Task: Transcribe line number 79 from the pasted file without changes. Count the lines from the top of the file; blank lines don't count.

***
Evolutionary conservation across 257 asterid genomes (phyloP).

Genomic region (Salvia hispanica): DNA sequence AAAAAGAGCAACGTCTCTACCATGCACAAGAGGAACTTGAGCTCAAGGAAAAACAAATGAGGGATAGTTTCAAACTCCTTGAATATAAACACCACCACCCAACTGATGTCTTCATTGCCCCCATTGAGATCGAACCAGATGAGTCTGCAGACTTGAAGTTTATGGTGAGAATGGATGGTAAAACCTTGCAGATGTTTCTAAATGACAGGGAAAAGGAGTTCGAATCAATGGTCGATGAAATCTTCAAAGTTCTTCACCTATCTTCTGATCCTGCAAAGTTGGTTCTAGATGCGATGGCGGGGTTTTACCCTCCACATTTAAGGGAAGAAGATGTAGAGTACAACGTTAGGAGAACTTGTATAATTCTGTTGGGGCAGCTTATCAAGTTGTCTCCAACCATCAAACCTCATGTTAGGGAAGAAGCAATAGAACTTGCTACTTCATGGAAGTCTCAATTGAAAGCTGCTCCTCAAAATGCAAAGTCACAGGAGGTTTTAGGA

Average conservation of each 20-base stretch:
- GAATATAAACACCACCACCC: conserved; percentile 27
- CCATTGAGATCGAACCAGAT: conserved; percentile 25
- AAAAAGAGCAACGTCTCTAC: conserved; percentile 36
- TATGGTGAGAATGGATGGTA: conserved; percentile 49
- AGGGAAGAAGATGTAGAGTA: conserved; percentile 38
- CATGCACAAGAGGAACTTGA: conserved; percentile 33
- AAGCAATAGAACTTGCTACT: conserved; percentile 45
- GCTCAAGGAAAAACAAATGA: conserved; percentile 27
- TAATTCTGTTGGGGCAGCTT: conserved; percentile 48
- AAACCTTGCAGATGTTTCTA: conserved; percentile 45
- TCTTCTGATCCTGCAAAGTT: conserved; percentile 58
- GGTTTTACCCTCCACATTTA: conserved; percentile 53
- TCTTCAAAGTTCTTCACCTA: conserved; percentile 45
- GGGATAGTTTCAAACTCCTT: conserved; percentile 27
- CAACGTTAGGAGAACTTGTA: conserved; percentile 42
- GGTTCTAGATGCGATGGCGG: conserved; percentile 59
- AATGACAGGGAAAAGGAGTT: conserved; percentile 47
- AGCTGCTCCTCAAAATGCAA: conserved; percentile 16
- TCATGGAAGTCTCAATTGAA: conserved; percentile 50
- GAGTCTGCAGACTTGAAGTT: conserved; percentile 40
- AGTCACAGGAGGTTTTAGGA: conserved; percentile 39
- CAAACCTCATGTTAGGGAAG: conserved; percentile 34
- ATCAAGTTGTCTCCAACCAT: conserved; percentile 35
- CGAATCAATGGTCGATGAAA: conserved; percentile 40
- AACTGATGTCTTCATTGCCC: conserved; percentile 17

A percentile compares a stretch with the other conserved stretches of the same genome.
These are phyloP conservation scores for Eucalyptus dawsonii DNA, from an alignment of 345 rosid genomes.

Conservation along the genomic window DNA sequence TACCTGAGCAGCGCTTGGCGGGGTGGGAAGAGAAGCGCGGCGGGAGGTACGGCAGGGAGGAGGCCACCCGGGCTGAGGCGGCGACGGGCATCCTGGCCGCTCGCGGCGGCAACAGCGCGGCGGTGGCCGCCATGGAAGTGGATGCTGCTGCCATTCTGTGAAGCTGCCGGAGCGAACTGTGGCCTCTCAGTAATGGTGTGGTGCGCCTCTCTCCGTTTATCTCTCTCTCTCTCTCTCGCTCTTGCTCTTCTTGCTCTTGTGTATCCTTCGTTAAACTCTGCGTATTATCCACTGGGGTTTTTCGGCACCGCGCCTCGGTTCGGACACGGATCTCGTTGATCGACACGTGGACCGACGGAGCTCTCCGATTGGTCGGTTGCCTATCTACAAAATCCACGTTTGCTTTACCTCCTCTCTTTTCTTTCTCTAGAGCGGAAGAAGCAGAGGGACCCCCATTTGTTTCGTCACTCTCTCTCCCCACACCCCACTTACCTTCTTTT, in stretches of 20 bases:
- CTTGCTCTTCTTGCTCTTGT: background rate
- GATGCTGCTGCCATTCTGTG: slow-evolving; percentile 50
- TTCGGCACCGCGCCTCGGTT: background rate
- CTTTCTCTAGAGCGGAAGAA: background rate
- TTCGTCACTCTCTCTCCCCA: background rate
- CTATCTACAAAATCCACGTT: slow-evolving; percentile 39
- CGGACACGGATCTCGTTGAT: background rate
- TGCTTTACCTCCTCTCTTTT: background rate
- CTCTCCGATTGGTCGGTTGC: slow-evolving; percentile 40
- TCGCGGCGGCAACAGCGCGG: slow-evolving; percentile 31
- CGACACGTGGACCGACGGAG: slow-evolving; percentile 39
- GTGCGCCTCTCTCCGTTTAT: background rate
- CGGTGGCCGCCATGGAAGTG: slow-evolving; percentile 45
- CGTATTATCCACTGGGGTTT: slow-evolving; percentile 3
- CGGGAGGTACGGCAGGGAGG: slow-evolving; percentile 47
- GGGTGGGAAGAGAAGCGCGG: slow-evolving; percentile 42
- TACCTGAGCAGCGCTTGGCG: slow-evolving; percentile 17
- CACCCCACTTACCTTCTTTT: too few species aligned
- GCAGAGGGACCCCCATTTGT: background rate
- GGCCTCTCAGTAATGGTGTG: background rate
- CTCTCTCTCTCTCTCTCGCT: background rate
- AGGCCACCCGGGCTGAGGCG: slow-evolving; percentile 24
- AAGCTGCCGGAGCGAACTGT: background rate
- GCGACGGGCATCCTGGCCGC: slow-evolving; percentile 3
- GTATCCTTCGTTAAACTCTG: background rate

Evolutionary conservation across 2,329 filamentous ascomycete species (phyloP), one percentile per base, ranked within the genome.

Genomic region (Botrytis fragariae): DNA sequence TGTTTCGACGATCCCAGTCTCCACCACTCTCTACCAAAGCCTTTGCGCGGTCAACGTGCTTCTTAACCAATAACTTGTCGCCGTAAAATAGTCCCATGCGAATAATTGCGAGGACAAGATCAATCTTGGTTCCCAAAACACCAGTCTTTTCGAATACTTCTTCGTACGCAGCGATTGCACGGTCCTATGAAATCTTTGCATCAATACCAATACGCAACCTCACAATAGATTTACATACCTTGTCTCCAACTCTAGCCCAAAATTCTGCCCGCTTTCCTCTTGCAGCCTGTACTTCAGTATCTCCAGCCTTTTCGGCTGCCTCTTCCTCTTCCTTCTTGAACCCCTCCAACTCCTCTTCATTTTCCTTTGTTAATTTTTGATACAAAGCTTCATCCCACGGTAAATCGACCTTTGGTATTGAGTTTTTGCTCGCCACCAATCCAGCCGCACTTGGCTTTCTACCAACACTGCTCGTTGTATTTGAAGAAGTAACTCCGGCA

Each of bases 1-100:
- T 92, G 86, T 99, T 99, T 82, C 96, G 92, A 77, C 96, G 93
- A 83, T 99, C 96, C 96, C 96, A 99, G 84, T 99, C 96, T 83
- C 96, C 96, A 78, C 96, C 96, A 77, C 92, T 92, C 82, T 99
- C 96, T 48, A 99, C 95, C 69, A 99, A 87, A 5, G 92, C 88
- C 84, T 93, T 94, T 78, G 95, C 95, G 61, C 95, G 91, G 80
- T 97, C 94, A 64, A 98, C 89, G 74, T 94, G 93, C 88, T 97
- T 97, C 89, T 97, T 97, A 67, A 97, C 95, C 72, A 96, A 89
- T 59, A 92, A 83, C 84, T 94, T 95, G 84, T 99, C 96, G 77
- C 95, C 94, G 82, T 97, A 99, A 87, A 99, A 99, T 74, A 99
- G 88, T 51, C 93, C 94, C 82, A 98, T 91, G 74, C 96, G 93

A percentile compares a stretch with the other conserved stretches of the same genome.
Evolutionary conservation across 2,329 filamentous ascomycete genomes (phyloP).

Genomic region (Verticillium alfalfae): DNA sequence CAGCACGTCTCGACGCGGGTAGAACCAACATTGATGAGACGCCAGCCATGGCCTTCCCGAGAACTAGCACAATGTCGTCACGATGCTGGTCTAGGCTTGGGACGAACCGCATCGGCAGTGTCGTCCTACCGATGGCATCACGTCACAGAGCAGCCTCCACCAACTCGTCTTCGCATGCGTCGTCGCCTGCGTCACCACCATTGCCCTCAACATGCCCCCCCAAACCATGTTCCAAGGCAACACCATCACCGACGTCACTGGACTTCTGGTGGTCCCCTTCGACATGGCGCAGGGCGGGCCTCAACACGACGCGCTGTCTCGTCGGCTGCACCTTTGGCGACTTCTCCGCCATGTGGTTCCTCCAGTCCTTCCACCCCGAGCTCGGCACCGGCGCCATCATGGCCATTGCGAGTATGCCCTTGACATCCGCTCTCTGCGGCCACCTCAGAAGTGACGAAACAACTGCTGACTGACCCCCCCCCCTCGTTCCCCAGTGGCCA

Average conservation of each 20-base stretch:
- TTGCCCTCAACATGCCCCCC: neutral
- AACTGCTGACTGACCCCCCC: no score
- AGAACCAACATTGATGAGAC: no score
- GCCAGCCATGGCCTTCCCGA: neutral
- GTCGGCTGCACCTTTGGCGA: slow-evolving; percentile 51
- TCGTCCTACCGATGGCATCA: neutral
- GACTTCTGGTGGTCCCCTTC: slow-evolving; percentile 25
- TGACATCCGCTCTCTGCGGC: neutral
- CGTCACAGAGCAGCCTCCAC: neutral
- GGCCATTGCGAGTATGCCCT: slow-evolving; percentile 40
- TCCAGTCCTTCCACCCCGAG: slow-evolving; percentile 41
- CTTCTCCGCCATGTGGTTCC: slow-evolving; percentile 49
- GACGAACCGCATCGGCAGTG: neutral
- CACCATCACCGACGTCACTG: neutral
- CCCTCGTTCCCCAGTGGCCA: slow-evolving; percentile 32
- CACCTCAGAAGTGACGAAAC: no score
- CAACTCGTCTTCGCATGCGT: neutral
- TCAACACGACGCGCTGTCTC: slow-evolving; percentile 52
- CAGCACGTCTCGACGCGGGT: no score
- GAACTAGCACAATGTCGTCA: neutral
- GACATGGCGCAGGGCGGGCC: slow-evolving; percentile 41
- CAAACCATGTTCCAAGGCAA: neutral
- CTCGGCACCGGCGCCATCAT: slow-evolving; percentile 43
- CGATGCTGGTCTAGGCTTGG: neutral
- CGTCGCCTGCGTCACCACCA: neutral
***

- TCGTCCTACCGATGGCATCA: neutral